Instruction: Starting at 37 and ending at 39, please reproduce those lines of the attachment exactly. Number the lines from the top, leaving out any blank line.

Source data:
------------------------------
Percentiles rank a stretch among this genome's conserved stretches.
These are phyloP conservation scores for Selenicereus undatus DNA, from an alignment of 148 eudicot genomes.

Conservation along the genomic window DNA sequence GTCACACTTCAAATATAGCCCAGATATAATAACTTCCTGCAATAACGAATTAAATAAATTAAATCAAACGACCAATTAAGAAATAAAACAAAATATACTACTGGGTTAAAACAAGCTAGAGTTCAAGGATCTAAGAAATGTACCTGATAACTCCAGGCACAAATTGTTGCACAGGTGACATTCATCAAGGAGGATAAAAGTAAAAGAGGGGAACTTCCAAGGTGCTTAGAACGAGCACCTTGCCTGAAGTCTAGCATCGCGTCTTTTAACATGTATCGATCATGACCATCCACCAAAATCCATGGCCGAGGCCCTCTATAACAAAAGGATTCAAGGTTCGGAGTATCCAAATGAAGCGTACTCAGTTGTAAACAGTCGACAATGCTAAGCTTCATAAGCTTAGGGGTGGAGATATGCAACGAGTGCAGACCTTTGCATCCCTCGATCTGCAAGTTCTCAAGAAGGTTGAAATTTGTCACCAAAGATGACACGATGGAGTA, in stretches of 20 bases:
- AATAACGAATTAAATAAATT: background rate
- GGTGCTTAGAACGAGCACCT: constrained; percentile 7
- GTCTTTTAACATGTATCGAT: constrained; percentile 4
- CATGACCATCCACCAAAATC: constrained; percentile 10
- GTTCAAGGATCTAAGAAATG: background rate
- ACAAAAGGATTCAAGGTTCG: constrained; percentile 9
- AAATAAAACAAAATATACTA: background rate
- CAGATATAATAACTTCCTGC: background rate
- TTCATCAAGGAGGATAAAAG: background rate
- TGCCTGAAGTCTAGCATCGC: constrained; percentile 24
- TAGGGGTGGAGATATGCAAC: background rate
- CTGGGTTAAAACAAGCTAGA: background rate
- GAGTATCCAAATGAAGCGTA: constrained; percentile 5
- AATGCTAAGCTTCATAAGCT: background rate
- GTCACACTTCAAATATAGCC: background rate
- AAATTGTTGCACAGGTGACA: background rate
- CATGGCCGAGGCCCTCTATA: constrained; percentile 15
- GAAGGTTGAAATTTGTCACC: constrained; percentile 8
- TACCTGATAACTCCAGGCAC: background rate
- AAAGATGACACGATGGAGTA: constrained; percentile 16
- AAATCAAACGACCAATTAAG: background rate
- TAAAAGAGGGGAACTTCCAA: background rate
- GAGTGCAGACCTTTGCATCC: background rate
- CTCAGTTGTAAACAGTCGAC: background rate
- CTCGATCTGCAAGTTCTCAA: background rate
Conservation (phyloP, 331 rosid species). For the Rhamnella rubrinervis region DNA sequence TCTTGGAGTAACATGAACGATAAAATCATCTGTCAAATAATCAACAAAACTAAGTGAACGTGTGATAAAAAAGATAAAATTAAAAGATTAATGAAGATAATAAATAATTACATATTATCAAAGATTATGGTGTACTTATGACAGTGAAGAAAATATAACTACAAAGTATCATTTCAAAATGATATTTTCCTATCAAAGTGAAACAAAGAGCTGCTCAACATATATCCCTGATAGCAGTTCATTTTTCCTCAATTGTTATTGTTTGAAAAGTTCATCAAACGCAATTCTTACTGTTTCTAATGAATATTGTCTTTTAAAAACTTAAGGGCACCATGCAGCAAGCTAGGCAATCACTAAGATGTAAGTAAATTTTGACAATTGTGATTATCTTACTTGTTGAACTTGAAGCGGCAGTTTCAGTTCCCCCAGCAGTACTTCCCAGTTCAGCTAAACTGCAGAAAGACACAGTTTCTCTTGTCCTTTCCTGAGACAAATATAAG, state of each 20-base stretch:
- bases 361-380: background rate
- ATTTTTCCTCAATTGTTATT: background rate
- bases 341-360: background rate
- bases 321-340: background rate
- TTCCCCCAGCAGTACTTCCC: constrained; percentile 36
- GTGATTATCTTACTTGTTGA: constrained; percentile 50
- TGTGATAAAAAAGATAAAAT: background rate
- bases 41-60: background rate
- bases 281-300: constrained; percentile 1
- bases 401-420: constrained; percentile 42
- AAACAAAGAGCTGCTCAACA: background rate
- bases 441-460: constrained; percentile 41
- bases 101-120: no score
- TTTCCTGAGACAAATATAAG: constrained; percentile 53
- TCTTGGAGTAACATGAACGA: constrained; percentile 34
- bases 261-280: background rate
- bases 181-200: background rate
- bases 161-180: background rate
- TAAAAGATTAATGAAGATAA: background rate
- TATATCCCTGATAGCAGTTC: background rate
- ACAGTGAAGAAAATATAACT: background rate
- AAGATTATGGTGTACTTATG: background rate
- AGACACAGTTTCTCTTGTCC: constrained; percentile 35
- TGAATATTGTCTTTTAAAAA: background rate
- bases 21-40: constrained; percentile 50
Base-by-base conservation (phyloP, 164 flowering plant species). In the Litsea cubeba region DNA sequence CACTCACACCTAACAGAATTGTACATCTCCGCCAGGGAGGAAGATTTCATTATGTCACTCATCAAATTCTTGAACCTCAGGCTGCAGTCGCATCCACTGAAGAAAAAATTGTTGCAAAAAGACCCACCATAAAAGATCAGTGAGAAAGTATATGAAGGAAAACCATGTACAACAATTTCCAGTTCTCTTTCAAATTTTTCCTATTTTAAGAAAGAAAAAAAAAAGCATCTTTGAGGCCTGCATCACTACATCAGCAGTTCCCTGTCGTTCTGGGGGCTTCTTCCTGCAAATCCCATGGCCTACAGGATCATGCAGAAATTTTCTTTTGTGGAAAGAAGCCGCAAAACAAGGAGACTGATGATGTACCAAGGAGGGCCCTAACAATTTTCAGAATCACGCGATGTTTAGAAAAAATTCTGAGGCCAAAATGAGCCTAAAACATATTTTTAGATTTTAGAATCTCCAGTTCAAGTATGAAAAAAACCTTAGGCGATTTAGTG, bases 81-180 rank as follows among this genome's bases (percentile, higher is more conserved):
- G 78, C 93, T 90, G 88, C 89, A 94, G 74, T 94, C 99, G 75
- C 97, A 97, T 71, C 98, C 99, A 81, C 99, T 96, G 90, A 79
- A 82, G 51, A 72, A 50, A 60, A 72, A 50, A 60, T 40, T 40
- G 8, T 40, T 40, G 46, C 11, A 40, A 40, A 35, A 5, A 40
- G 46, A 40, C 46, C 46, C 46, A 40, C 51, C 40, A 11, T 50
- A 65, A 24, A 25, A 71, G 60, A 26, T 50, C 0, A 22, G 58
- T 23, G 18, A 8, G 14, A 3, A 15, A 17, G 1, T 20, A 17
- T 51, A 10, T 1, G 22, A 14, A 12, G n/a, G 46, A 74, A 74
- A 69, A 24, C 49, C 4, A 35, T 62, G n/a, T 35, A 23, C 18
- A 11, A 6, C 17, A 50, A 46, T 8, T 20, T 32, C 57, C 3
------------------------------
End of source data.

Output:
- bases 41-60: background rate
- bases 281-300: constrained; percentile 1
- bases 401-420: constrained; percentile 42